By M.H. Cavanaugh
Christian Action League
October 23, 2014
“I believe what America needs, what Tennessee needs, is the ‘bright shining light of a city set upon a hill for all to see,'” said Garland Honeycutt, director of development for the Christian Action League.
Honeycutt was addressing the annual “Gathering” of the Holston Baptist Association, the state’s oldest Baptist group of churches, which met earlier this week in Jonesborough, Tennessee – the state’s oldest city. Honeycutt was challenging his audience to “vote yes on amendment 1” in November – an amendment to Tennessee’s constitution on abortion and women’s health.
“Because of a radical decision by the Tennessee State Supreme Court in 2000, Tennessee now boasts of a broader right to abortion in their state constitution than is recognized by the U.S. Constitution. Because of this ruling, basic common sense protections such as a 48 hour waiting period before having an abortion, or the simple requirement that late-term abortions only be performed in a hospital, were struck down by the state’s Supreme Court,” said Honeycutt. “Abortion clinics in Tennessee go without inspection and without regulation by the state’s Department of Health, meaning the nail salon next door provides a safer environment than any abortion clinic between Mountain City and Memphis,” he argued.
Honeycutt went on to explain that endeavoring to provide better protections for the unborn and women in the Volunteer State; the Tennessee General Assembly passed Senate Joint Resolution 127. The Resolution placed the proposed amendment on the ballot for this year’s General Election. “By passing Amendment 1, the people of Tennessee and their elected representatives will once again be able to provide some protection for women and the unborn,” he said. “The amendment won’t end abortion, but it will amend the state’s constitution to make it at least ‘neutral’ on the issue, which is a critical step for life,” he added.
The pro-life referendum committee in support of the amendment is known as “Yes on 1.” The committee includes pro-life organizations like the Family Action Council of Tennessee, a Christian public policy organization much like the Christian Action League of North Carolina.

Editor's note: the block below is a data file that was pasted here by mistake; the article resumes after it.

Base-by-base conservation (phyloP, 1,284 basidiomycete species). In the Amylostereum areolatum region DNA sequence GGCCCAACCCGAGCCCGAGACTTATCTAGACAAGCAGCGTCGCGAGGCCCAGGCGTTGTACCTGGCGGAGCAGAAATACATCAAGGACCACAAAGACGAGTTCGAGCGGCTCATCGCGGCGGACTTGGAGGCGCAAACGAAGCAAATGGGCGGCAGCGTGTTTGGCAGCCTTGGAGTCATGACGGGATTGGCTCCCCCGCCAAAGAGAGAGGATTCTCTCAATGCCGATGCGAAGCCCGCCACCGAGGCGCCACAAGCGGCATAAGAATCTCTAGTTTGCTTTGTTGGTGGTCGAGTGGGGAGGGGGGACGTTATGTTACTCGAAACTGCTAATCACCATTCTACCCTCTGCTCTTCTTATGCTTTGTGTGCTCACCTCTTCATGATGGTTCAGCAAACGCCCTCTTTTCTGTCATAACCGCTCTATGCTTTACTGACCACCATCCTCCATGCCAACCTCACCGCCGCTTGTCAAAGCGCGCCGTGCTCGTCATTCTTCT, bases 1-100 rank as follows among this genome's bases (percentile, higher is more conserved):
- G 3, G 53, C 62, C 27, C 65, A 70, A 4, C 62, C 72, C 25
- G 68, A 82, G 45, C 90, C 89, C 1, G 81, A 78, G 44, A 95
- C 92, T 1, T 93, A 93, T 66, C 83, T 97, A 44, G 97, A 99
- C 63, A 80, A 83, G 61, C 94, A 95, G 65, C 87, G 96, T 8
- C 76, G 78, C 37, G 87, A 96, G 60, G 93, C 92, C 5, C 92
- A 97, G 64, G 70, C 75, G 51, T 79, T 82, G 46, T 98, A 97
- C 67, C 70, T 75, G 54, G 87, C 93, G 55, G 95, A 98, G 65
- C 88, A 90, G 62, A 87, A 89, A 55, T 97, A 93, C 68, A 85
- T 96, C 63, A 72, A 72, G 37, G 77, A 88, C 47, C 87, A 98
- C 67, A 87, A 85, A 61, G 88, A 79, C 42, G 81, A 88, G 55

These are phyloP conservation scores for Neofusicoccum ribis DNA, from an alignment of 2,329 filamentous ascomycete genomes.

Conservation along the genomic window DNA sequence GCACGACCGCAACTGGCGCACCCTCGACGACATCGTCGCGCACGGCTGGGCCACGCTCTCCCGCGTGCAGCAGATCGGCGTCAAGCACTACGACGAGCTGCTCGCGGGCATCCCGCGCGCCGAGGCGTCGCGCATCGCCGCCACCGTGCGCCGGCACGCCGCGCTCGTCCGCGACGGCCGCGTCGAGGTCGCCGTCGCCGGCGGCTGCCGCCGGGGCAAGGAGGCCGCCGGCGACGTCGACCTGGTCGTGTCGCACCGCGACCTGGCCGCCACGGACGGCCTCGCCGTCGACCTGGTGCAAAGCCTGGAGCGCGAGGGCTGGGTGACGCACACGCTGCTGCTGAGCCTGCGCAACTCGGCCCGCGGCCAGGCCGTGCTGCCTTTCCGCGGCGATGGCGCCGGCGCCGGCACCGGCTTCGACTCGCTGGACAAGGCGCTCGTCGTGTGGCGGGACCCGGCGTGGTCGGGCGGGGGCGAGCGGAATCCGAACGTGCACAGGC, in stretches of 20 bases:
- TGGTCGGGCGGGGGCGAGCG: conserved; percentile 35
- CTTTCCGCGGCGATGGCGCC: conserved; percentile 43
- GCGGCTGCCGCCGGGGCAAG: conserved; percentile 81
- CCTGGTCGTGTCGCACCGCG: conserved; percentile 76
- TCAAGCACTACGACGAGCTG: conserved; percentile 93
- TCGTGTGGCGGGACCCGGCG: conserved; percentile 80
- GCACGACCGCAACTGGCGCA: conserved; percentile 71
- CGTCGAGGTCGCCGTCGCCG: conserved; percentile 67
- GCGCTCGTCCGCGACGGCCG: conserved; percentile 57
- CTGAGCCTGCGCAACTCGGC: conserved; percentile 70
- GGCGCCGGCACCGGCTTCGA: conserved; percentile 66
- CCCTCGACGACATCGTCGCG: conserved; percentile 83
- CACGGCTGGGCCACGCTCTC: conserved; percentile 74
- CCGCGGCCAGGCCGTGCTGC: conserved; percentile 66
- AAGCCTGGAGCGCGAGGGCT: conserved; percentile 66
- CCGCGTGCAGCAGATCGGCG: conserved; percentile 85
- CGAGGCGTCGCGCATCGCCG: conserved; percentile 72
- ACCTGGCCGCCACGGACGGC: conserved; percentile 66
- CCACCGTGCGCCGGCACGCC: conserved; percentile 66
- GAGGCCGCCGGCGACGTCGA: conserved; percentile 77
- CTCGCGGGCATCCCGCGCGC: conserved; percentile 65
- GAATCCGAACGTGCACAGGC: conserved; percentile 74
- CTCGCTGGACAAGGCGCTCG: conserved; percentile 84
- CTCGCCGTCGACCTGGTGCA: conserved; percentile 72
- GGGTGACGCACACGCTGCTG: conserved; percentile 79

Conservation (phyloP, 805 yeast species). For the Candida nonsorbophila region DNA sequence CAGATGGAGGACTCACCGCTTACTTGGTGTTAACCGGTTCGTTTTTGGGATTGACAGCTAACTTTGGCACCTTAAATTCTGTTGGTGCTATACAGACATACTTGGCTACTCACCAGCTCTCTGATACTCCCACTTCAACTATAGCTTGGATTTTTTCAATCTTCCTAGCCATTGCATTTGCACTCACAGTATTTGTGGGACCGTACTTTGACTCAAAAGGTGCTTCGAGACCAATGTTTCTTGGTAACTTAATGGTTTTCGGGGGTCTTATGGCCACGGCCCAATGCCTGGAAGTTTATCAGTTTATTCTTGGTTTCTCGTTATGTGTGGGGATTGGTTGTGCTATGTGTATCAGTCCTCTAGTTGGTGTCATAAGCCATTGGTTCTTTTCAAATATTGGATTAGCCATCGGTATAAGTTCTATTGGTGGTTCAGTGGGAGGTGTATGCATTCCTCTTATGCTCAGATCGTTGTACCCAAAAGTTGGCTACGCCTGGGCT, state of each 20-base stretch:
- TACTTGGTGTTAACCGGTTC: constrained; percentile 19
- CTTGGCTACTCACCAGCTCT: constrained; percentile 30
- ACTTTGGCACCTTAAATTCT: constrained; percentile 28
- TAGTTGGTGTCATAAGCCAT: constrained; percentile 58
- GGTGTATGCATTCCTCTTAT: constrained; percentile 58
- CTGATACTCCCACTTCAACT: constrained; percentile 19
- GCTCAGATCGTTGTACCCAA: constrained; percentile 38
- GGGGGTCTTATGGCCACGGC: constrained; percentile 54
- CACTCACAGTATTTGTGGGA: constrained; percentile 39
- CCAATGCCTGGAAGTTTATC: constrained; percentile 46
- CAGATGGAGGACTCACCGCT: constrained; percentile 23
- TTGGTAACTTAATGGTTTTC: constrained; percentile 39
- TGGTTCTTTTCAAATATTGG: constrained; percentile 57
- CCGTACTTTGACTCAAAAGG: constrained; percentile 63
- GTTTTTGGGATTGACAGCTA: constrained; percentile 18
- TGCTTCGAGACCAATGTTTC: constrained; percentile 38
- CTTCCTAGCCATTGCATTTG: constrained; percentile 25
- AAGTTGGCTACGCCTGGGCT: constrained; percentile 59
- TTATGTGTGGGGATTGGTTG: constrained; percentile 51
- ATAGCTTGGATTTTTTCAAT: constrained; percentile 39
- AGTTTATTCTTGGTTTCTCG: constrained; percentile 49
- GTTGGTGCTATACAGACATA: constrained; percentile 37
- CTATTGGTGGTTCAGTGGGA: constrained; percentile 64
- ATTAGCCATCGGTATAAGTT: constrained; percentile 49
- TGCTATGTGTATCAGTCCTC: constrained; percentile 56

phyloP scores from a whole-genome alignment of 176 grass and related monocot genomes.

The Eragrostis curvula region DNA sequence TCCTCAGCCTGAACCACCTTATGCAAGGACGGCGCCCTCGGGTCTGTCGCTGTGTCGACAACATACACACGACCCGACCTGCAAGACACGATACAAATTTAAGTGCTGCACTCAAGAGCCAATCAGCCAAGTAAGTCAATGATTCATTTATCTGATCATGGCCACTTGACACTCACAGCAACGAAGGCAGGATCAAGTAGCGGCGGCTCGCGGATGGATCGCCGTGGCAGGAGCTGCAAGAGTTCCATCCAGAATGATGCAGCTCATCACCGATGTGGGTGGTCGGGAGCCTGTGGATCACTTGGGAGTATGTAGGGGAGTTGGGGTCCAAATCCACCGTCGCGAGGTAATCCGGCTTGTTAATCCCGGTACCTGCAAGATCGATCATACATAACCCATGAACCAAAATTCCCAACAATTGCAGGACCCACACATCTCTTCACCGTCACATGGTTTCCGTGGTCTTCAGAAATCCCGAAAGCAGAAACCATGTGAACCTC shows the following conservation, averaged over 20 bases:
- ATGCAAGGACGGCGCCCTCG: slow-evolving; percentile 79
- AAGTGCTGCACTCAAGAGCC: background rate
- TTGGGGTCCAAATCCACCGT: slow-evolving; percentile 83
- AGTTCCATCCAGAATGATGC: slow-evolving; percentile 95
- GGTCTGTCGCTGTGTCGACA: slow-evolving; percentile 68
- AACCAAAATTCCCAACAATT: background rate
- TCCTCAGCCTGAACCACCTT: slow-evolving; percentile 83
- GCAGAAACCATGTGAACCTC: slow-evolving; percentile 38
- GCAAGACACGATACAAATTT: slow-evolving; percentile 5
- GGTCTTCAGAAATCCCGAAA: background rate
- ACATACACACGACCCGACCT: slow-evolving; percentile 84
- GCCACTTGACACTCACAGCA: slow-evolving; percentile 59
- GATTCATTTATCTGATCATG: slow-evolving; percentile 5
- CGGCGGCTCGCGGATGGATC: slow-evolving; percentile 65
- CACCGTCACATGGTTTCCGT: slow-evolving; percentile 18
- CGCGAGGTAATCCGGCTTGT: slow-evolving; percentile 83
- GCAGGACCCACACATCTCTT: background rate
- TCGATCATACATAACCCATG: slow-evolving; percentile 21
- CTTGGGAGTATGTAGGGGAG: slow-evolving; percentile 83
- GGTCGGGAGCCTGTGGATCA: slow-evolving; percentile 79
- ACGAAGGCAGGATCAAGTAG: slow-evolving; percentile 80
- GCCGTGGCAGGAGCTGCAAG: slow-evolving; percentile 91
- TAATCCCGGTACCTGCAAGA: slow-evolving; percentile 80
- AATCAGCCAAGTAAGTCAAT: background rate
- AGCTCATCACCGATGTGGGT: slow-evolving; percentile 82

Honeycutt became involved with the “Yes on 1” campaign in early August. “Living close to the state-line and having so many connections in east Tennessee, I find myself in the state frequently,” he said. “When I heard about a pro-life, state-wide ballot referendum, I immediately felt a similar burden to the one I experienced back in the spring of 2012. During that time, I helped organize the faith community in western North Carolina to support North Carolina’s marriage protection amendment. I felt a similar burden that evangelical churches in east Tennessee needed help in mobilizing on Tennessee’s Amendment One. According to the Gospel of Matthew, chapter 5, I believe this is part of our calling as Christians to be ‘salt’ and ‘light,’ he contended.
Honeycutt has been to several churches of various denominations in four different counties of east Tennessee in the past few months, speaking about the church’s call to engage the culture on moral issues, namely amendment 1.
“We are very proud of Garland Honeycutt,” said Dr. Mark Creech, executive director of the Christian Action League of North Carolina. “He understands the church has far too long separated theology from civil government – that far too long the church has segregated holy writ from the body politic – that far too long we have treated as isolates our responsibility to proclaim Christ as Savior for the soul from our responsibility to also proclaim that those little babies subject to the abortionist’s knife belong to God. It brings me a great deal of satisfaction knowing a member of our staff, a North Carolinian, is helping Tennesseans with such an important cause.”
“Christ-followers in Tennessee must rise to the occasion and take a stand for life, this November,” Honeycutt said. “By God’s grace, His church can have a mighty impact upon the election, ushering in justice and righteousness. I pray that God’s people would shine the light of the gospel and be that bright shining city set upon a hill for all to see.”